Look at his hands and they are nothing special--long, lean fingers thattaper gently from supple knuckles to manicured nails. His hands bear noremarkable scars, no memorable lines, no distinguishing marks at all that would seal them in anyone's memory for very long. They are graceful hands for a man, and he moves them in delicate arcs when he gestures, as he often does when he speaks.
But thousands of people testify that there is, in fact, something veryspecial about the pale hands of Father Richard Bain, a 58-year-oldRoman Catholic priest at Sacred Heart Church in the tiny town of Olema,Calif. Tens of thousands of people seek him out each year to receive atouch from those hands, which they believe bestow God's healing upon them.
For 15 years, Father Bain has traveled the country holding healingMasses and three-day parish missions. From his base in the Archdiocese of San Francisco, he has traveled from Vermont to Hawaii, Texas to Ohio. At his larger missions, a thousand people may show up, most of them in the hope that he can heal them or their loved ones of illness and disease.
Over the years, Father Bain has collected dozens of letters from people who believe he has helped cure them of everything from acne to cancer. A woman from Las Vegas writes that Father Bain took away pain she had after surgery. Another woman from San Bruno, Calif., said her husband was healed of an arthritic knee. A nun in San Francisco describes how, after a blessing from Father Bain, a 70 percent blockage in her cardiac artery disappeared. And Joe Illuzzi of West Hempstead, New York, writes that he and his wife, who were planning to resort to in vitro fertilization, conceived a child the usual way after Father Bain laid his hands on Mr. Illuzzi.
When asked about his gift of healing, he explains it away. "I don't think it is anything special," he says. "I think we all have this power. I prayed for these people the way I was taught to, and I really believe if anybody else did it, the same thing would happen."
After school, he started a career in business, working for a San Francisco public utility. It was the early 1970s and the sexual revolution was in high swing. The 20-something Richard Bain swung right along with it. Somewhere between the singles bars and the discos, he let go of God. "That lifestyle is completely contrary to the gospel," he says. "You can only live that lifestyle for so long before you lose your faith, and that is what happened to me." He went so far as to declare himself an atheist. "In my own mind, I couldn't conceive of God. If I could conceive of a God, he was very far away from me and didn't care about me."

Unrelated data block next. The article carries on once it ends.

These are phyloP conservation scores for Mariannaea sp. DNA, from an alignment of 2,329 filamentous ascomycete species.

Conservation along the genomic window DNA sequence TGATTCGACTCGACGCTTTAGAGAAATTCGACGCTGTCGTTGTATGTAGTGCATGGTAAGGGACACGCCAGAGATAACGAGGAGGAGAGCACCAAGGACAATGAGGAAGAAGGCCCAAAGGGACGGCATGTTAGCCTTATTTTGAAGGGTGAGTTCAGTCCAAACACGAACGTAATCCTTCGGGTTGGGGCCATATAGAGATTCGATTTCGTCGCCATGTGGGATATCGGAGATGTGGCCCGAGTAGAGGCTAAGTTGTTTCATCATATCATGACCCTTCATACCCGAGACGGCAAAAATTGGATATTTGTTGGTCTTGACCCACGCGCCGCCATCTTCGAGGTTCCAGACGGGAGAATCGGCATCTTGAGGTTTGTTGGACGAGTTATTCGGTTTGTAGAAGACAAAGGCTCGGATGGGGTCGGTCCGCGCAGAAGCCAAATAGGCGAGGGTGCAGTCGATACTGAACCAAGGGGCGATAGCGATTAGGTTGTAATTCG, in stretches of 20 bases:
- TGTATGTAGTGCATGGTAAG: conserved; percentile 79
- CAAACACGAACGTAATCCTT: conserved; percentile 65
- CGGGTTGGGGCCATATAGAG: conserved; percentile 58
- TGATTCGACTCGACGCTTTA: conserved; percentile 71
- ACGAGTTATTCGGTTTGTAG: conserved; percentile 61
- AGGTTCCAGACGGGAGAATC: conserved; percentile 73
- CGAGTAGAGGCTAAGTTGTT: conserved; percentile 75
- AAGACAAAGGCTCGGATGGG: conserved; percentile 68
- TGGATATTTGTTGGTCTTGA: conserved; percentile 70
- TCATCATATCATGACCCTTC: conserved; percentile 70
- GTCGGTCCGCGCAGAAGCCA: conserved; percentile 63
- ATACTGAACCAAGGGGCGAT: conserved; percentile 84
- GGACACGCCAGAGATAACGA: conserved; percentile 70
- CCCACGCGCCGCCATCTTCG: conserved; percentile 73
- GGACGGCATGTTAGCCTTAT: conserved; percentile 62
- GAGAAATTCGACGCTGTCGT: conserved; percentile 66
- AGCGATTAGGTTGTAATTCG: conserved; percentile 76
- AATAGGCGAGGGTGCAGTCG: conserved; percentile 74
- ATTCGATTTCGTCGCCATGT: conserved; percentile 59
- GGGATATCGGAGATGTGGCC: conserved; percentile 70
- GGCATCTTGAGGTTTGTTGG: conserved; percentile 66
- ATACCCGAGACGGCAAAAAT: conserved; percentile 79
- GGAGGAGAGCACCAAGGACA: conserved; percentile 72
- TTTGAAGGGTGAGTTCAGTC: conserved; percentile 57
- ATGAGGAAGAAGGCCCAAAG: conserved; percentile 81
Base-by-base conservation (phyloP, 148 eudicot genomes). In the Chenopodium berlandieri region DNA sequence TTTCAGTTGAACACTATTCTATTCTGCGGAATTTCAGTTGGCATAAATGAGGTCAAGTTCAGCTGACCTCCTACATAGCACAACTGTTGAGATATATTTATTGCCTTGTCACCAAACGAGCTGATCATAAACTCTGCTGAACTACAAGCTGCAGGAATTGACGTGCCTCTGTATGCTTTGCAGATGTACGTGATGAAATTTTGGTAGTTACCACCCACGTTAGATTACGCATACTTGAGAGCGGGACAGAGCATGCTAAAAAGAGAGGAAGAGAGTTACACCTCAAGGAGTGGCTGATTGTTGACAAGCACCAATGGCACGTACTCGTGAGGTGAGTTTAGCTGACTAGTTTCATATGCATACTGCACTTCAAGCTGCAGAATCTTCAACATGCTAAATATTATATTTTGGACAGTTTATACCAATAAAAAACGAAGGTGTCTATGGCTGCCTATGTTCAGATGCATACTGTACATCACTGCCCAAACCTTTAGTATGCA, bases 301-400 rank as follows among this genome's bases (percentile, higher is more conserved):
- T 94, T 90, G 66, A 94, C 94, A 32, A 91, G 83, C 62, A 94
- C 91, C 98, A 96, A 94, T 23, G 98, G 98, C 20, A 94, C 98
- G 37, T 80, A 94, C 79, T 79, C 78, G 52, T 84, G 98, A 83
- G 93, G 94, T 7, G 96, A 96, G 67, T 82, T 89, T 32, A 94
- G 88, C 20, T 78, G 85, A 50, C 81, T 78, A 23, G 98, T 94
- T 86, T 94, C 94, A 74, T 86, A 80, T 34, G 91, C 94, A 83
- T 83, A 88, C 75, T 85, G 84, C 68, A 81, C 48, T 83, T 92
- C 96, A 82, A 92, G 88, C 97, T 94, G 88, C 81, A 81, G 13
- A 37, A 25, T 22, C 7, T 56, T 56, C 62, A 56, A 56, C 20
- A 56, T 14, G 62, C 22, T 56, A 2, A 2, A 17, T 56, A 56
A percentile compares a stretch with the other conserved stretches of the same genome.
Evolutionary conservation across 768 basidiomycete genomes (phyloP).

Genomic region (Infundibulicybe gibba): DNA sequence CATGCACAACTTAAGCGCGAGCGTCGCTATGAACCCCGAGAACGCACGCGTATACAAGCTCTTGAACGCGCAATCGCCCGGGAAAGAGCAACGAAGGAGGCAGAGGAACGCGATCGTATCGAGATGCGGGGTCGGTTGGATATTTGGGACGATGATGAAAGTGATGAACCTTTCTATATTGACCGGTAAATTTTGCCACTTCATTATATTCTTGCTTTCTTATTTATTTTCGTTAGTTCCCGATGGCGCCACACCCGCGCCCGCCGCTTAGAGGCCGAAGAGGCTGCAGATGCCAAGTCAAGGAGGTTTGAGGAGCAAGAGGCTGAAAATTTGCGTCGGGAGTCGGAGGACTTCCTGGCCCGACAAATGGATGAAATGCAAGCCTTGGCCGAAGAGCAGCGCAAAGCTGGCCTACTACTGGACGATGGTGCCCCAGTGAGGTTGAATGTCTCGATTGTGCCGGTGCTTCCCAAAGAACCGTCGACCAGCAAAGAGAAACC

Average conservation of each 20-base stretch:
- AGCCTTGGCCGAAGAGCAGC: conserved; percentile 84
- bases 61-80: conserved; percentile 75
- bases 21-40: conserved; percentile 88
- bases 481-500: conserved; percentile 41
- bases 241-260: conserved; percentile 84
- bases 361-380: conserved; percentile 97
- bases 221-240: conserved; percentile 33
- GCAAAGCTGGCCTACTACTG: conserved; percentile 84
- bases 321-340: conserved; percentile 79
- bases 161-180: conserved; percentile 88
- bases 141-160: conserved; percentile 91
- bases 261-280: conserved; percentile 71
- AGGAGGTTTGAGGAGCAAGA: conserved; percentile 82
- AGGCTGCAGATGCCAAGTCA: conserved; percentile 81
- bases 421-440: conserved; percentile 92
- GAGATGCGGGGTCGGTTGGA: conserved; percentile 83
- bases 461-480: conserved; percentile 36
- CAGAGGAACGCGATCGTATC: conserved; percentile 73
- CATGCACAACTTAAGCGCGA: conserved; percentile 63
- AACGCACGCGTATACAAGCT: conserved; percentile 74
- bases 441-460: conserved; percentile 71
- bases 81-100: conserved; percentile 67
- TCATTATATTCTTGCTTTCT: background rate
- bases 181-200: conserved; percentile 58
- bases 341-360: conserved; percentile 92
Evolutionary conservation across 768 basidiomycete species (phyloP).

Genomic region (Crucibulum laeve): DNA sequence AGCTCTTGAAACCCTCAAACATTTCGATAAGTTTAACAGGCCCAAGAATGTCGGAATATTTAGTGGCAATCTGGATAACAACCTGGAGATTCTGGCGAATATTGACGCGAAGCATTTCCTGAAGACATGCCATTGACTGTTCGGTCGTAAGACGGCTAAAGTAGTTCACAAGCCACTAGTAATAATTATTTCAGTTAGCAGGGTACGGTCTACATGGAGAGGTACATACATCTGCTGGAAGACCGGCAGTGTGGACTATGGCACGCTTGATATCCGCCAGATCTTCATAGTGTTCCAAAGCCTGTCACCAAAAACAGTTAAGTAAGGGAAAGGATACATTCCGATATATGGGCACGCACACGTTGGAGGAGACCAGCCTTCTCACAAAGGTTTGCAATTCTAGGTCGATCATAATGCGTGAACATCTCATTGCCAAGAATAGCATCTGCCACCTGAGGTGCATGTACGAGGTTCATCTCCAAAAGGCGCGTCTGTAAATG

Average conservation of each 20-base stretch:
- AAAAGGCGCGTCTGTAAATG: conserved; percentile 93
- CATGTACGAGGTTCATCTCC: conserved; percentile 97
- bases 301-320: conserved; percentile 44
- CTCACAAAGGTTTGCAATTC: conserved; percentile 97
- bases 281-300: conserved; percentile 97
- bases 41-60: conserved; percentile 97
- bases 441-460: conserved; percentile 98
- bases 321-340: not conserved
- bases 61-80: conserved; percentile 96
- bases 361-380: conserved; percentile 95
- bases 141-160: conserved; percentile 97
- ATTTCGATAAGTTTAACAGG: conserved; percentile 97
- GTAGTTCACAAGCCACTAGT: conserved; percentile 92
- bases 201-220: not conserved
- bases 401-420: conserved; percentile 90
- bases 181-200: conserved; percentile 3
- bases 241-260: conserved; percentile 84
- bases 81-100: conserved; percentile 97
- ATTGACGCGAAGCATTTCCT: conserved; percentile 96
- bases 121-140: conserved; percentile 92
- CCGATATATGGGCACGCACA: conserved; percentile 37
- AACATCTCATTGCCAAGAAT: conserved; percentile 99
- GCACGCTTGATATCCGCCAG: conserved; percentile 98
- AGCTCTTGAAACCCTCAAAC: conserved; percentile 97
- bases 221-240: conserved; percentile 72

So he threw himself into his work, rising very quickly to become theyoungest corporate officer at his public utility. Then one day, a female coworker invited him to come with her to a Bible study. A Catholic, she knew he had strayed from his faith and hoped to get him to return. And, hey, he admits, she was cute. "The reason I went was I was lonely," he says. "I didn't want to study the Bible. I just didn't have anything else to do that night."
Nothing monumental happened that night, but something took hold inside him. He remembers listening to the discussion and really enjoying it, and being surprised that he was enjoying it. After the meeting, he began thinking about God again. A couple of weeks later, while driving to Lake Tahoe "with a couple of girls," Richard Bain felt a very strong desire to go to confession. He and his friends stopped in Reno, and while they went to the casinos, he went to church.
But back in San Francisco, "I went back to my old ways," he says, going to bars, going home with women. Still, he continued attending the Bible study, and accompanied the group the night they decided to drop in on a gathering of charismatic Catholics at the old St. Ignatius High School, Bain's alma mater.
It was a revelation. Here were Catholic men and women--young, likehimself--singing and dancing, swept up in the spirit of worship. There were guitars and tambourines, people raising their palms to God as they sang and prayed. And quite a few people spoke in tongues. There was an ecstasy in the worship that Bain had never experienced before. "There was just so much love," he says. "I felt something I had never felt before-the feeling of love, love of the Holy Spirit, and of God's presence."